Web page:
Miss White
Mrs. Leslie Wilson.

Doors open at 2.30 and 7.30 P.M.

Tickets: Afternoon Sofa Stalls, 4- Reserved Seats, 3/- Admission 2/-
Evening Sofa Stalls, 3/- Reserved Seats, 2/- Admission 1/-
Special Terms to Schools.

Box Office : – Attwells, Binfield & Co., 162 & 163 Friar Street, Reading. Telephone No. 11 .

Programme for recitals at Town Hall in Aid of Serbian Relief Fund, 1915 (D/EX1734/1)

Shirts for Serbia instead of Christmas presents

The people of Cookham Dean took an interest in the civilians of Serbia, who were suffering badly from living in a warzone, as the April 1915 edition of the parish magazine reveals, with the children giving up their Christmas treat:

The League of Honour
The Lantern Lecture on The War, illustrated by slides kindly lent by the Central Committee in London, was well attended and most attentively listened to. As no special lecturer could be sent by the London committee, the vicar himself gave the lecture, being very kindly assisted at the lantern by Mr H Edwards. After paying for the carriage of the slides on their return journey, a sum of 18/- remained out of the admission money, and was given to the Relief of Serbia.

A parcel of twelve well made flannel shirts has been sent as a first instalment of our gift to the Serbian Relief Fund. The flannel was purchased with the money which would otherwise have been spent at Christmas on the Children’s Sunday School Treat presents, and skilful and willing hands made up the material. A second instalment will be forwarded shortly. The Vicar received the following acknowledgement of the gift on March 26th- ‘The Committee of the Serbian Relief Fund beg to express their thanks to the Rev. H. F. Hunt very warmly for the parcel received on March 25th containing gifts from his parish.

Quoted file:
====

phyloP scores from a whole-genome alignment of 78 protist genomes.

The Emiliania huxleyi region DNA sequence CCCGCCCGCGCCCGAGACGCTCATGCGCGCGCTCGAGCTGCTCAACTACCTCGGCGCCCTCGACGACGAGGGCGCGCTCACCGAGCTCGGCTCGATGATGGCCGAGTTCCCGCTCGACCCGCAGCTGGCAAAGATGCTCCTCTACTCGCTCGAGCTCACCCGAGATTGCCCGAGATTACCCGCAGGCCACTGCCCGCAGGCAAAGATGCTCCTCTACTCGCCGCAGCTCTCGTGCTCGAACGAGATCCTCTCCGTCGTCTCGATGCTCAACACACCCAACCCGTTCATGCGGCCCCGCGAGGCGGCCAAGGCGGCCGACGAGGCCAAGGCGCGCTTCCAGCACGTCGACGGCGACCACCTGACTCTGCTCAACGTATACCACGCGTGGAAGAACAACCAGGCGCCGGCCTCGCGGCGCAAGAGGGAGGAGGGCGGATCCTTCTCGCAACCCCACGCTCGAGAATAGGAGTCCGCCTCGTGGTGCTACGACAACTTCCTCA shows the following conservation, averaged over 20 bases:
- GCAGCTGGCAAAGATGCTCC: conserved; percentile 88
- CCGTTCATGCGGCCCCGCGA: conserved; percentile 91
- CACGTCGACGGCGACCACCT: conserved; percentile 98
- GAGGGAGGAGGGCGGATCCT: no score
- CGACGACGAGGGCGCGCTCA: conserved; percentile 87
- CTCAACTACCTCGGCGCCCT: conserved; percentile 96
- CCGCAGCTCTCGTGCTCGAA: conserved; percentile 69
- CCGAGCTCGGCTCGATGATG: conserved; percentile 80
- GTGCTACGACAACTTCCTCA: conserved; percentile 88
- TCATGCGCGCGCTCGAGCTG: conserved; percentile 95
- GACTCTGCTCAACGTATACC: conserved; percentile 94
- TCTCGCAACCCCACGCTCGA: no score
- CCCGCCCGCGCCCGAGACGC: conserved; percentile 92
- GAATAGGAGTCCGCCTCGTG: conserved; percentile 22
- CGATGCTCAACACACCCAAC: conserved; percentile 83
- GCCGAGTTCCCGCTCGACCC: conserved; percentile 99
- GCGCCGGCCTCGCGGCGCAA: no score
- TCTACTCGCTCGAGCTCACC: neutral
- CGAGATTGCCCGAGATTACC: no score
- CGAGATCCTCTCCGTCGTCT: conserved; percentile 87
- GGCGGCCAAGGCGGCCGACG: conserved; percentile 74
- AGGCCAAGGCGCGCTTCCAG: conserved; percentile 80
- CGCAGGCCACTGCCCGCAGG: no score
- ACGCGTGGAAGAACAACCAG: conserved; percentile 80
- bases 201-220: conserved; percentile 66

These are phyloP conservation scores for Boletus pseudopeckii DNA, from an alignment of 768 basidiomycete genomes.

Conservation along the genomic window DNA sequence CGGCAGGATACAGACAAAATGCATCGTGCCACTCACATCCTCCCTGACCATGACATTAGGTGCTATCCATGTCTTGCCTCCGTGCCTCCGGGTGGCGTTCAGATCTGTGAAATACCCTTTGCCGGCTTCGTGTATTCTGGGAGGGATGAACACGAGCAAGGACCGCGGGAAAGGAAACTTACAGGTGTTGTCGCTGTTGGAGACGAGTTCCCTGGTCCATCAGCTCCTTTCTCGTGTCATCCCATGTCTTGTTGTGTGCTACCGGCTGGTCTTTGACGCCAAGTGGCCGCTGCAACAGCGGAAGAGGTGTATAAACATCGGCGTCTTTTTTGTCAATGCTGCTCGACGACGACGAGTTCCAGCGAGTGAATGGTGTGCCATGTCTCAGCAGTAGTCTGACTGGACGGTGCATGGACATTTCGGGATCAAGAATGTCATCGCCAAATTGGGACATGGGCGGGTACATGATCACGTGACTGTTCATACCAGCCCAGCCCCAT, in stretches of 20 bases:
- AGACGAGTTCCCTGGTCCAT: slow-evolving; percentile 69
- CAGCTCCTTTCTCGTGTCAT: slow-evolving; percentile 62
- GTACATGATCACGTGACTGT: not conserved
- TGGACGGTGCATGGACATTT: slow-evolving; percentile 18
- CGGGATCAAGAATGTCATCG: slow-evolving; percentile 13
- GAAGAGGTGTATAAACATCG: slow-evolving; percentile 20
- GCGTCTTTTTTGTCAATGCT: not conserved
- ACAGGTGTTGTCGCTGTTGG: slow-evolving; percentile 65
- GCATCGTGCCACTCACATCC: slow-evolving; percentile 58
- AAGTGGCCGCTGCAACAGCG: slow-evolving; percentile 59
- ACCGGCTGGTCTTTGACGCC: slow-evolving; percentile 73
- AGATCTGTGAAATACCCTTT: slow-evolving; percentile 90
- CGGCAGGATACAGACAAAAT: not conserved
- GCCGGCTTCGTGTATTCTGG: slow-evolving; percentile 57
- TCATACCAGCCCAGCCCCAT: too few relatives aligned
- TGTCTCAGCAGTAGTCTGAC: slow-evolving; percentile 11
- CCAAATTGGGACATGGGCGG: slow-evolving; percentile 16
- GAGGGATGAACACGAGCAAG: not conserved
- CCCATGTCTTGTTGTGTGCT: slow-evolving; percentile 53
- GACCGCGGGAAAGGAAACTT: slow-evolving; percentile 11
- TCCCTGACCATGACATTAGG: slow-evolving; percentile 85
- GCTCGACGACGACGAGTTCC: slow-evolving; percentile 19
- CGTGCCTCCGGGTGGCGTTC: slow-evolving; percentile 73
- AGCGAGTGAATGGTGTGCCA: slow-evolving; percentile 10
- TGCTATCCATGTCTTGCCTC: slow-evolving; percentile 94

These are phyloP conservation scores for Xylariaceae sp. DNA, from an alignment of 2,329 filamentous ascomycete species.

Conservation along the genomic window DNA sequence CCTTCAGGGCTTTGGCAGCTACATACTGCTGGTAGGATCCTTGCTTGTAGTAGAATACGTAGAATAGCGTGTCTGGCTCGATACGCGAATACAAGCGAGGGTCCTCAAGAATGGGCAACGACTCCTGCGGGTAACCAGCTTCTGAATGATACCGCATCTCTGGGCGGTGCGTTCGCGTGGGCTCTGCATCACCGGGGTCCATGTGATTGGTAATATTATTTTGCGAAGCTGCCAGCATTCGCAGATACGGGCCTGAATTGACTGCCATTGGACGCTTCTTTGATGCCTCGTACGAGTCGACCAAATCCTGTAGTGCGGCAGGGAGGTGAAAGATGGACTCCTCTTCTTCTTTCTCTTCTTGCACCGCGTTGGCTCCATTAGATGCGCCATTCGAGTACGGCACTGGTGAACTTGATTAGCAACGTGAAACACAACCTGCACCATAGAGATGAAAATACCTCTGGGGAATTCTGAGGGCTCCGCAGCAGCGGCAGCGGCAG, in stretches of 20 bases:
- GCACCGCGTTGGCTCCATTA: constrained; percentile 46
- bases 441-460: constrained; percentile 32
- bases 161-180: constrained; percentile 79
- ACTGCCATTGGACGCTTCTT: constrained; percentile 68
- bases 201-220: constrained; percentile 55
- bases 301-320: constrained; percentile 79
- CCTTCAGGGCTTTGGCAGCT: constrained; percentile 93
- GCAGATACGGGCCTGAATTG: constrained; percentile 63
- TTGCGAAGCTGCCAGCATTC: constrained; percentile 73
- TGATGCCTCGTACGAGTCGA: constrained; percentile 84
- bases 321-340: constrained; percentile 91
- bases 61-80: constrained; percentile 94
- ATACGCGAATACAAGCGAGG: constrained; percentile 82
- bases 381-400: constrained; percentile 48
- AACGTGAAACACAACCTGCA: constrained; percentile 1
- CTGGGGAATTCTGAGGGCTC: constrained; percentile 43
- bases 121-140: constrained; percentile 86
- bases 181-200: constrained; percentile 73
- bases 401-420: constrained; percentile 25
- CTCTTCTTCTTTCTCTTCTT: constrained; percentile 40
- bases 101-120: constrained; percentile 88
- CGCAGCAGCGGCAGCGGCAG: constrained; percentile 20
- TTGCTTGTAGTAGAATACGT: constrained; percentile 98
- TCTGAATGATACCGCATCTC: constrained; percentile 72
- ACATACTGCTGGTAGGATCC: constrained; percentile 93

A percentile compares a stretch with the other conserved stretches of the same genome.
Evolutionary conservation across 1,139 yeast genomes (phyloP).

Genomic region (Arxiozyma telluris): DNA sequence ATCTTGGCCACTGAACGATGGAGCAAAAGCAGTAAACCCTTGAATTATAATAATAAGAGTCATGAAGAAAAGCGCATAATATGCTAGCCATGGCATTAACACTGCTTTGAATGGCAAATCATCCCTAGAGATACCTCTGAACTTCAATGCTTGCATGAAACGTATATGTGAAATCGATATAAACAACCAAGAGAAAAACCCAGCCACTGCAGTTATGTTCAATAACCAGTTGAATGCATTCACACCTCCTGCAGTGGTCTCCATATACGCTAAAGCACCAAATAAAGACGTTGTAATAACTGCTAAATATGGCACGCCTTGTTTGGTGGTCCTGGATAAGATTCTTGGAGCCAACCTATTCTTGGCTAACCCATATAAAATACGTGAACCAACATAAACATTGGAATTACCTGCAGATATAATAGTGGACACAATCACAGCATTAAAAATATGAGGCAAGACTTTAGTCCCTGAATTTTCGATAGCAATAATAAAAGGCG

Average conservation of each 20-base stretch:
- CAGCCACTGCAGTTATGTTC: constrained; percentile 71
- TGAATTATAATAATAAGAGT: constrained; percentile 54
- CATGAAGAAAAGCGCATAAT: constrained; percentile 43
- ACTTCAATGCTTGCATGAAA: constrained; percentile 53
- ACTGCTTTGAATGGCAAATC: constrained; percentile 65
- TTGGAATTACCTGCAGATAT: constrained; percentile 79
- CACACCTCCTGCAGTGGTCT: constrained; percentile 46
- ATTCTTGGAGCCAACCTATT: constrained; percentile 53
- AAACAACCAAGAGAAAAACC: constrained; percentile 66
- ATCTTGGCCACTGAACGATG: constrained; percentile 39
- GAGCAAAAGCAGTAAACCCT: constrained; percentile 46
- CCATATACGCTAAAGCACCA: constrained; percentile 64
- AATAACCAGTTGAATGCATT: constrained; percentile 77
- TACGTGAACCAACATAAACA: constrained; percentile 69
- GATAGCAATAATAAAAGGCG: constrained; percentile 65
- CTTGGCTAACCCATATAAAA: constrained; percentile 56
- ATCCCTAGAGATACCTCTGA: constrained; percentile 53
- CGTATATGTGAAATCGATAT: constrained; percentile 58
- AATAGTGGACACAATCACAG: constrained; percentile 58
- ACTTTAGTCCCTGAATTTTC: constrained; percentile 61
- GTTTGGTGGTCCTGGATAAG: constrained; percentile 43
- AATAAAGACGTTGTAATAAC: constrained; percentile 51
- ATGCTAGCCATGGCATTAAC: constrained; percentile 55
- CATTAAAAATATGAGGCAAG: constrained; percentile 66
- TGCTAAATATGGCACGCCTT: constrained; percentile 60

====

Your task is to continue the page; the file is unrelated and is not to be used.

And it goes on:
Cookham Dean parish magazine, April 1915 (D/P43B/28A/11)

‘Misery, brutality and wickedness’: Lantern slides will bring home the awful reality of the war

The people of Cookham Dean were informed about the war by means of an illustrated talk. The vicar wrote in the parish magazine with his views on how this should energise people’s responses:

Mrs Hunt has been at some trouble to arrange a Lantern Lecture, in connection with The League of Honour, on the subject of The War… It is open, of course, to all comers, but I distinctly wish it to be understood that it is not an ordinary Entertainment. The Lecture, and the pictures that will be shown, should bring home to people in this village the awful reality of the War, and God’s infinite mercy to our country in having so far preserved us from the misery, brutality and wickedness to which so many of our Belgian and French Allies have been subjected. It will be seen that the Lecture is intended to stir up people to their religious duties in connection with the War, to summon the careless and indifferent to prayer, and to give deeper earnestness and reality to the prayers of those who do pray; and I shall be very disappointed if the lecture does not help us in these ways. It is sad to see how little trouble even some of those who have husbands, brothers, sons at the Front, will take to come to our Intercession Services, whether held on a Sunday or a week day. A nominal charge will be made for admission to the lecture, and the proceeds after paying expenses will be given to the Serbian Relief Fund.

Cookham Dean parish magazine, March 1915 (D/P43B/28A/11)